Air pressure

The effect of air pressure on us is significant but we do not notice it. When you consider that 300 kg of air is present in an average sized classroom that surely must have some impact on our surroundings. Air is made up of different tiny molecules. These molecules constantly collide with surfaces. The surface of your skin sustains billions of collisions every second. The molecules are so small that we hardly feel the impacts. Take a glass window for example, the number of collisions on the outside of the window equal the number of collisions on the inside. This balance prevents the glass from being smashed by the air pressure. Conduct the following demonstration where the number of collisions on the outside of the can far exceed those on the inside.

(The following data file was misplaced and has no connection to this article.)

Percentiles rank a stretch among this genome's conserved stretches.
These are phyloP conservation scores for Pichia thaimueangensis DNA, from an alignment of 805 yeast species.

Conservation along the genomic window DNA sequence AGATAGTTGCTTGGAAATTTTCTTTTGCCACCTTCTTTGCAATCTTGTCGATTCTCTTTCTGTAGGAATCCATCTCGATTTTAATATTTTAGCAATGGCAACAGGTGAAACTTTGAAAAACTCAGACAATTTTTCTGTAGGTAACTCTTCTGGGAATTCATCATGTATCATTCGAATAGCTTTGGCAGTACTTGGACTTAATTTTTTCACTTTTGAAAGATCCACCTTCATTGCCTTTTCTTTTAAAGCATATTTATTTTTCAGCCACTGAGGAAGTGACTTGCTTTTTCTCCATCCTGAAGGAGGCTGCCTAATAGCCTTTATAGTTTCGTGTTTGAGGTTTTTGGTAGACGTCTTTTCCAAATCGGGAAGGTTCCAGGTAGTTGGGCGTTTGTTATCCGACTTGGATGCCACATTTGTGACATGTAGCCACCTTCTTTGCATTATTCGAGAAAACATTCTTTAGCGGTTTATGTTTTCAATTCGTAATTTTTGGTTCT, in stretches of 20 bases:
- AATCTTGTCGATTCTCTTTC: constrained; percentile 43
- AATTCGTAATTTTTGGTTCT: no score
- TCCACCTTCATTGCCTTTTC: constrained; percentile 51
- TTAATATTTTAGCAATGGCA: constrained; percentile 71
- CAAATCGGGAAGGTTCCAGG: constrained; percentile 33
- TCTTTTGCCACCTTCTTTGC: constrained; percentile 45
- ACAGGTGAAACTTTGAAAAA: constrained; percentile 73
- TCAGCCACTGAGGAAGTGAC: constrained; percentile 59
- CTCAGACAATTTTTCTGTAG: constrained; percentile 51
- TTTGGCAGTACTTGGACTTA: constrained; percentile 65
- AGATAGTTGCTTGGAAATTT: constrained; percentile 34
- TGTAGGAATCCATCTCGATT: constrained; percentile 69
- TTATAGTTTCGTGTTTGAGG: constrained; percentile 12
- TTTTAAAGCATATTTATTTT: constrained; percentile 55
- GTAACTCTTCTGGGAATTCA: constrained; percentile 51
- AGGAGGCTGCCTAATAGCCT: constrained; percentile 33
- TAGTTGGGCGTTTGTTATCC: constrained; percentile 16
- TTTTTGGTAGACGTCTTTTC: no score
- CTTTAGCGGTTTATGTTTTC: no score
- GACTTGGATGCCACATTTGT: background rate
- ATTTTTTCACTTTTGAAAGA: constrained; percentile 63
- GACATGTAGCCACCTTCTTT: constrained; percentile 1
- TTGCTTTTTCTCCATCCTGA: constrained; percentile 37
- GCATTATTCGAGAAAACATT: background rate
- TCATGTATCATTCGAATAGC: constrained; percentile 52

The air pressure has crushed this can. Click to see a 120kb movie .

A large coffee tin. The can has a hole placed at the base of the can. A small amount of water 10cm is placed inside and the top placed on firmly.

As the water is heated in the can, steam displaces all the air inside. Water molecules now totally take over the interior of the can. Explain what happens to crush the can when it is placed in the water. Use the words molecules, collisions, condensation, vacuum, air pressure.

Living in a vacuum is harder than you think.